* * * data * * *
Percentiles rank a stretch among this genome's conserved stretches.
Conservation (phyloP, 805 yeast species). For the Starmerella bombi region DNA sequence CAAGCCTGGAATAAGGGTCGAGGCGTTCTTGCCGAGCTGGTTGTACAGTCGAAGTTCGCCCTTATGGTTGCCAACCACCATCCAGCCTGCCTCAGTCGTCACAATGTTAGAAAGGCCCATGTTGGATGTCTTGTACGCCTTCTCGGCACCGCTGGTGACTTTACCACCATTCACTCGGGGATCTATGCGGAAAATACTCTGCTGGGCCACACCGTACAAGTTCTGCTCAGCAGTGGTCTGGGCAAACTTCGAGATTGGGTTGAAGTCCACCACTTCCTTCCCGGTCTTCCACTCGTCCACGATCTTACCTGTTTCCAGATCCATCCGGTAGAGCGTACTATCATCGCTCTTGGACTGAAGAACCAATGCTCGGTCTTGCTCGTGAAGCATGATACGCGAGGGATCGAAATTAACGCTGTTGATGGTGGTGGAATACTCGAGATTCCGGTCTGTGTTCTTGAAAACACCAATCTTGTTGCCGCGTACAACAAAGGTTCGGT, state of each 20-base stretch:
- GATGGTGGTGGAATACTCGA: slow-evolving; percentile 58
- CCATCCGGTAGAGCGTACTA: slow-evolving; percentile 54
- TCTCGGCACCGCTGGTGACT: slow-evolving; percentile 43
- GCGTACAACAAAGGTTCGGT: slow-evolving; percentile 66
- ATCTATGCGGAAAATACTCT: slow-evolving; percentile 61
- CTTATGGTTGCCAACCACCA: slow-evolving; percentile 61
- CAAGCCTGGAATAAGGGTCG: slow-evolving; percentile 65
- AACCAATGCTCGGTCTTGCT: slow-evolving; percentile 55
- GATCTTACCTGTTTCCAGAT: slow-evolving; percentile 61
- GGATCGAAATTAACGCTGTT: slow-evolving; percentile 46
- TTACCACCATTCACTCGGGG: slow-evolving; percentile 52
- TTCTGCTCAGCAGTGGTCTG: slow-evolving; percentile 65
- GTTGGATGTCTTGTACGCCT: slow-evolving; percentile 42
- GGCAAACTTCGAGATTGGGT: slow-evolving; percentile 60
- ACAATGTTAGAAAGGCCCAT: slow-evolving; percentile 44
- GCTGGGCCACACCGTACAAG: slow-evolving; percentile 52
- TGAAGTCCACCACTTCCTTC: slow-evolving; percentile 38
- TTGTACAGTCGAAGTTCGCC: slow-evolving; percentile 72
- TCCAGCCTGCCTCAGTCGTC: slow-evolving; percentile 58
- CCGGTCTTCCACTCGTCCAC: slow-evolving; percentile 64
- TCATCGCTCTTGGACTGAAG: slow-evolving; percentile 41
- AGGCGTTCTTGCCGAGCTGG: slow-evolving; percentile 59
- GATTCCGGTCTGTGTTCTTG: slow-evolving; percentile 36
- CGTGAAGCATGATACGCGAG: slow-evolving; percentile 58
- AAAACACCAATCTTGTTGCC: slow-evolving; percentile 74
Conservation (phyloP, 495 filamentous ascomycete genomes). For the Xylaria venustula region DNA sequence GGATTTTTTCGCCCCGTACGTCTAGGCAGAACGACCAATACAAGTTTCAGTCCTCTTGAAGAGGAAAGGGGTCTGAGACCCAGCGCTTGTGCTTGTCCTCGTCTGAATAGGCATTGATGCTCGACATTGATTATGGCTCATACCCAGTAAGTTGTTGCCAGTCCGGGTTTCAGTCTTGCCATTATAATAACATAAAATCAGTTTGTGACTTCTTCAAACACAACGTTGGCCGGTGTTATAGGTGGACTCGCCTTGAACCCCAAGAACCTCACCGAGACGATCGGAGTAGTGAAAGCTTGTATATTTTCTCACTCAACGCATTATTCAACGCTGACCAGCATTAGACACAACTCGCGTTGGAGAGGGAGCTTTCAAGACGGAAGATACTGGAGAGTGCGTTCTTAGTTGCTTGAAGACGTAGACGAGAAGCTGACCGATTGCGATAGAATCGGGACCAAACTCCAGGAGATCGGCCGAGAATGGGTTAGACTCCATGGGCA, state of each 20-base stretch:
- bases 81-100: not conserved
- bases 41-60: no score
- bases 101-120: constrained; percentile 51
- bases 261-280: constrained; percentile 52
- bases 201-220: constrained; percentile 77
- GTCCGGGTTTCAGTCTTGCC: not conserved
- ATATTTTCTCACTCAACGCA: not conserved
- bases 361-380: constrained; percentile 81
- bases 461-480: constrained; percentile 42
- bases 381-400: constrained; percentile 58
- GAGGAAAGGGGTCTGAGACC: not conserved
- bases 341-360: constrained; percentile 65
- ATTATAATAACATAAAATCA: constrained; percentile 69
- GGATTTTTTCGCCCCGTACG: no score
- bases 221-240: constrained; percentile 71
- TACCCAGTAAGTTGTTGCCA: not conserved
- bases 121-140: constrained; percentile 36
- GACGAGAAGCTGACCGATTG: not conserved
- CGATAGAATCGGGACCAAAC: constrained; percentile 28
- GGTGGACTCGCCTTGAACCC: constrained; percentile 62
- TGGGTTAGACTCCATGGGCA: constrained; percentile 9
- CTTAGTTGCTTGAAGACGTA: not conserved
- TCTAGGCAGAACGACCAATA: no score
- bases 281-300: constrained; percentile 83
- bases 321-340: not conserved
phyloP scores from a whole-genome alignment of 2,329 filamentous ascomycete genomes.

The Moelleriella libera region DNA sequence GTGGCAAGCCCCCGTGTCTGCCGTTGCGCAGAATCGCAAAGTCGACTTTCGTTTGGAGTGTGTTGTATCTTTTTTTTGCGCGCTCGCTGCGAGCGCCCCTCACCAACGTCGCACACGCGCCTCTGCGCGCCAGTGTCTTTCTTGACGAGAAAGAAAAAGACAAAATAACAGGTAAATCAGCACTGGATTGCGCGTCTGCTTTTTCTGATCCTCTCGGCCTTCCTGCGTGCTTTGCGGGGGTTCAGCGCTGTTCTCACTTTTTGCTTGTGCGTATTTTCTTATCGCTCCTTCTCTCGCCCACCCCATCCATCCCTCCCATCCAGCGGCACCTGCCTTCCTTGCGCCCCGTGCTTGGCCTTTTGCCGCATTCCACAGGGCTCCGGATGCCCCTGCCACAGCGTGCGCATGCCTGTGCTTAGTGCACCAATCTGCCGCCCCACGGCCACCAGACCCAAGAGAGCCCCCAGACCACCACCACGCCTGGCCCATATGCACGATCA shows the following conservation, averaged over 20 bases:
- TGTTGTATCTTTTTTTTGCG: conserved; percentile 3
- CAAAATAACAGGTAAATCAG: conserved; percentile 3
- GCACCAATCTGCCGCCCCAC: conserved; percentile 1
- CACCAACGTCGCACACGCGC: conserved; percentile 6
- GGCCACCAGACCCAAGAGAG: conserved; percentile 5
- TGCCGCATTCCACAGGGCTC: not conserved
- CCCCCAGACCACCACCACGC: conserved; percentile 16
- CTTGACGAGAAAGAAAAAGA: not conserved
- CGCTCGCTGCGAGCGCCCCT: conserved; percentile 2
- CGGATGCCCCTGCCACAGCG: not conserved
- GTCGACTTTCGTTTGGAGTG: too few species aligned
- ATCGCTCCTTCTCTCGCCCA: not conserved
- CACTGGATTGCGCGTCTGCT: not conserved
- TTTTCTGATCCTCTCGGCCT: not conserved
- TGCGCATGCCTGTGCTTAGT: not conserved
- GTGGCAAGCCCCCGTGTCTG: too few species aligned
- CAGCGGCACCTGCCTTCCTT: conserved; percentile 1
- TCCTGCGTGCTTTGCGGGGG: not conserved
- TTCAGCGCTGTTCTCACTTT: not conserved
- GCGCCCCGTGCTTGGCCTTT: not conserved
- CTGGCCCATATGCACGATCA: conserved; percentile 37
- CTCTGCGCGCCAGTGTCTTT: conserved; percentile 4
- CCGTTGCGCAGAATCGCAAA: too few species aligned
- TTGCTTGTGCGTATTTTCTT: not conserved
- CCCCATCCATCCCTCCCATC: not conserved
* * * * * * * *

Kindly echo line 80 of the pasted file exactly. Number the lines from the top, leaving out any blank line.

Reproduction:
- CCCCATCCATCCCTCCCATC: not conserved